“You don’t need to reinvent the wheel – start with the basics and focus on progress not perfection,” suggests Omera Khan. “To determine what kind of data you need, you have to be clear on your corporate strategy and determine what you don’t know. You then have a chance of figuring out what you need to know in order to make the right decisions. A highly focused approach to data, prioritising key information and metrics, can aid faster and more insightful decision-making, which will be the foundation of future supply chains.”

We can also expect to see more responsive and consumer-centric supply models in the near future. Real-time data and end-to-end visibility will enable organisations to meet consumer demand at the local and regional level, tailoring inventory accordingly and sparking an evolution in last mile delivery – not to mention increasing overall supply chain resilience. Given these benefits, it’s no surprise that two-thirds of those we spoke to are pursuing automation as a solution.

Visibility is key

Transparency and visibility are key strategies for mitigating risk in today’s supply chain. 95% of respondents are working on strengthening relationships and increasing transparency with suppliers or buyers, for example. A further 75% are currently using or planning to use digital solutions or monitoring tools in order to gain supply chain visibility and identify areas of risk.

In fact, tools or applications that improve supply chain visibility/tracking are the top technological innovations being considered to improve efficiency and guard against disruption.

“There are lots of changing dynamics and requirements in supply chains at the moment, so we’re at the start of a new learning journey of what the future of supply chain is and will be,” says Omera Khan. “The more information and visibility we have, the better. Armed with that and with well-executed technological innovations, we can start moving away from the supply chain being a cost centre to actually creating value. And not just value for the end consumer, but value for the planet.”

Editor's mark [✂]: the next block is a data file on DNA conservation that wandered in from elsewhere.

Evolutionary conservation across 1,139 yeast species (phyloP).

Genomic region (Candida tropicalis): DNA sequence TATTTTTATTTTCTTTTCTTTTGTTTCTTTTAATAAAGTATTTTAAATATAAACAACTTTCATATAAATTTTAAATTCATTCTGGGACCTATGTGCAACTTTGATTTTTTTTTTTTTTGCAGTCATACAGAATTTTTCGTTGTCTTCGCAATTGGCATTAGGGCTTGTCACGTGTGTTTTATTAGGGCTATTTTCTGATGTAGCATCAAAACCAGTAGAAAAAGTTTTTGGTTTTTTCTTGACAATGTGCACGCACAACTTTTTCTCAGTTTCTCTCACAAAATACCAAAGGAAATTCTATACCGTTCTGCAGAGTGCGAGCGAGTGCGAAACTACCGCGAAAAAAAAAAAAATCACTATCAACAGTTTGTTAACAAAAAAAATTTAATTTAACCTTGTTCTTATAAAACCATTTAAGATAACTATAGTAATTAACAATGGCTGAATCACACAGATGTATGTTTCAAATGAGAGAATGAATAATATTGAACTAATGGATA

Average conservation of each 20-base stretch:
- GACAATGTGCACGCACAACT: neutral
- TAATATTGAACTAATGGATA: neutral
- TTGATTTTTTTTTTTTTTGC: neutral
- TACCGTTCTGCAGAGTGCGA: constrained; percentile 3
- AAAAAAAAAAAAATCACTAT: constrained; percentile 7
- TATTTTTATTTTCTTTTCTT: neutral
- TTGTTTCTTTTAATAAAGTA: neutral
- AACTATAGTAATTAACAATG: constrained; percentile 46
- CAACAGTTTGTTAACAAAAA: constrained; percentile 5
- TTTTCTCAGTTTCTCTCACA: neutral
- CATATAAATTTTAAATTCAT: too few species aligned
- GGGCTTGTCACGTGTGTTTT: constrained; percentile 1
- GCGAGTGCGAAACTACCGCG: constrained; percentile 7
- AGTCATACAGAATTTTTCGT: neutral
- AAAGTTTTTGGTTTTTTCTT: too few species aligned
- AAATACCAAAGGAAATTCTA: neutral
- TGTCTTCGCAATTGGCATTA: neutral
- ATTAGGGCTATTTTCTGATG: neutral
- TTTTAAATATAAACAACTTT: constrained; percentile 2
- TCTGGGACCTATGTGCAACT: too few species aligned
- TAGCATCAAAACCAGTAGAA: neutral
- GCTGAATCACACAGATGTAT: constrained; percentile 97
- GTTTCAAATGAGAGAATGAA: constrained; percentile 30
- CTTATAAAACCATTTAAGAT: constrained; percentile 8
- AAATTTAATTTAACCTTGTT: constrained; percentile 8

By investing early and investing well, organisations can optimise their working practices and data processes, stealing a march on their competition. Not only this, but it will go a long way to ensuring that an organisations supply chain is sustainable now and in the future. However, a clear strategy with goals and objectives clearly defined at the start of the investment is critical, without this technology could become a barrier rather than an enabler of a shift to a more sustainable supply chain.

So, what does the future look like for the supply chain, and how do organisations prepare themselves for what’s coming? Find out in the next and final article in the series.